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Testing Web Page Headlines

The Marketing Experiments Journal
Testing Web Page Headlines The Marketing Experiments Journal

It doesn't matter how experienced you are, or how good a writer you are, headline testing will always surprise you when you see the results.

In addition, headlines have a significant impact on the performance of the entire page.

How do you test headlines? You can perform a series of simple A/B or A/B/C split tests, or you can use multivariate testing.

In a recent and ongoing quest to increase conversion rates for an existing web page, we conducted a multivariate test with six alternative headlines.

These headlines were all written for a single page which offers parents of young children the opportunity to find out if there are any registered sex offenders living in their neighborhood.

"There are More Than 491,720 Registered Sex Offenders in the U.S..." 

  1. "Does a sexual offender live in your neighborhood?"

  2. "Identify Sex Offenders Today-- Be Aware, Be Alert & Be Safe"

  3. "Protect Your Children, Identify Sexual Offenders in Your Area" 

  4. "Identify Registered Sex Offenders Living Near You"

  5. "Search the National Sex Offender Database"

Here are the results:

The fifth headline ("Identify Registered Sex Offenders Living Near You") converted 34 percent better than the next best headline. That 34 percent increase in conversion rates is a very significant number, particularly if you have high visitor volumes, high-ticket items to sell or strong repeat business. In other words, this kind of improvement can have a major impact on revenue figures.

Without taking the time to test, you will simply never know whether your current page could do significantly better with a different headline.

You'll find a full archive of our test results, and analysis within the MarketingExperiments.com Research Archives.

The Marketing Experiments Journal publishes primary test results from work with our research partners once every two weeks. Subscription to the Journal is free and gives you full access to both our archives and teleconference calls. Subscribe here.

I'm hoping at least one, if not more, of the above reasons resonated and you are now open to considering moving your B2B marketing efforts onto the social graph. Before you do, I must warn you that there are challenges and consequences to doing social poorly. Similar to consumer brands, B2B companies have to think differently about social media. After all, social media is a place where consumers and customers own your brand. As such, social media programs must employ best practices, which I outlined in this previous iMedia article.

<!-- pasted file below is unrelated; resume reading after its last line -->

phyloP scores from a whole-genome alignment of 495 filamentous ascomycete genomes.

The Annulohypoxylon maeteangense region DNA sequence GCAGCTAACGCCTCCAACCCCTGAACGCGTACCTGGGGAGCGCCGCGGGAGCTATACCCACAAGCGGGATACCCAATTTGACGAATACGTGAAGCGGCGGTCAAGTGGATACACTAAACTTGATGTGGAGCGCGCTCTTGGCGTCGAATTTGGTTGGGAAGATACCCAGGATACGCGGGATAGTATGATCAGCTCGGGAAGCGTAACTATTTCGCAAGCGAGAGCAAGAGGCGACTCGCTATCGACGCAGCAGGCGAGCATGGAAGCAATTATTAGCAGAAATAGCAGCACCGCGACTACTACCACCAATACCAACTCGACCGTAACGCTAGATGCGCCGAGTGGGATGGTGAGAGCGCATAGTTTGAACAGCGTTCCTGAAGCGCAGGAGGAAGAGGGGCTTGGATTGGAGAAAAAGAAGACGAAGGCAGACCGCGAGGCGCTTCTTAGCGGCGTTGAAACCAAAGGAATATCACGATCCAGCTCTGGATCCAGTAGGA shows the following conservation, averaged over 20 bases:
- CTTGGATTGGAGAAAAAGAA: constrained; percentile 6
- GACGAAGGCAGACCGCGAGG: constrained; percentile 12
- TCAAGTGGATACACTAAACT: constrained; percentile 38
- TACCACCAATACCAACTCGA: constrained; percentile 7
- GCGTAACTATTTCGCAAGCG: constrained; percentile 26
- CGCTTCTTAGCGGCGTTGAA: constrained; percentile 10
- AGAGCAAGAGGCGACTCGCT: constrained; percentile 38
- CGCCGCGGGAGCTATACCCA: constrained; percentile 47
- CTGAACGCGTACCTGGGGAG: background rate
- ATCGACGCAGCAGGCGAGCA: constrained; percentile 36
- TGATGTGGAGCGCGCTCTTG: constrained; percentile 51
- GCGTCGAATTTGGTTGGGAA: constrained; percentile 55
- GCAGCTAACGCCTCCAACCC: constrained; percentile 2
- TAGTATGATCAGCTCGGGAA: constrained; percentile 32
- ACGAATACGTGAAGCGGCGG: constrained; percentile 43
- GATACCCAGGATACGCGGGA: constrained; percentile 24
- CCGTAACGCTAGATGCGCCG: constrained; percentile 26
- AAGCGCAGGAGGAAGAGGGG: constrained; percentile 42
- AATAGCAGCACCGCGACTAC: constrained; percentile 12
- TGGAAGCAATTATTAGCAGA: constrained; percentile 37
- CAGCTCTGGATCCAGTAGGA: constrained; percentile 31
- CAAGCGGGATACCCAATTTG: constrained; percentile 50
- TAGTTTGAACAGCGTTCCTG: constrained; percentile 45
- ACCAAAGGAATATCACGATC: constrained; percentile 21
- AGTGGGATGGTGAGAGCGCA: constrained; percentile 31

The most significant challenge faced by B2B brands is one of culture. A company's culture must inherently support the following principles of effective social media engagement: transparency, honesty, relevance, value, and commitment. Transparency is perhaps the greatest hurdle for corporate marketers used to "spinning" messages to even the most educated and sophisticated B2B customers. Value is also a significant hurdle, as B2B brands are typically unsure of what customers want from them in the social world. (Tip: Ask your customers and prospects what they want, when they want it, and in what format they prefer -- then give it to them.) Last but not least, it is important to have a corporate culture that is able and willing to commit to social media over the long haul. After all, it's a marathon -- not a sprint.

Another issue facing B2B companies is the need to determine the best way to segment and target markets effectively via social media. Companies that segment by vertical markets might struggle with singular corporate profiles, while having multiple profiles can be onerous, fracture the brand, and confuse the target audience.

If the preceding big hairy warning didn't scare you off and you're still considering developing or enhancing your social presence, there are a few basic steps you need to take.

Step 1: Listen
Do not formulate or finalize your social media strategies until you've listened to the marketplace. It will give you the guidance you need, even without asking questions.

Step 2: Plan
Develop a plan that includes key audiences, objectives, content strategies, metrics, and benchmarks.

Step 3: Create
Develop content and optimize associated social profiles for optimal visibility.

Step 4: Communicate
Implement content strategy and initiate outreach. Don't forget step 1 -- never stop listening.

Step 5: Engage
Start conversations and develop relationships that include prospects and customers. Evolve your program based on feedback; give customers what they want.

Step 6: Measure, test and refine
Optimize your overall program based on performance.

Much has been written about developing effective social media marketing strategies, particularly on a platform-by-platform basis. Below is a short list of platforms we've deemed most effective for B2B brand marketers, based on user intent and demographic profiles.

Due to its origins in professional networking, LinkedIn is perhaps the most effective social platform for B2B marketers. When building out a LinkedIn strategy, be sure to include service descriptions on your company profile, create and participate in groups, ask and answer questions, follow competitors, and test advertising.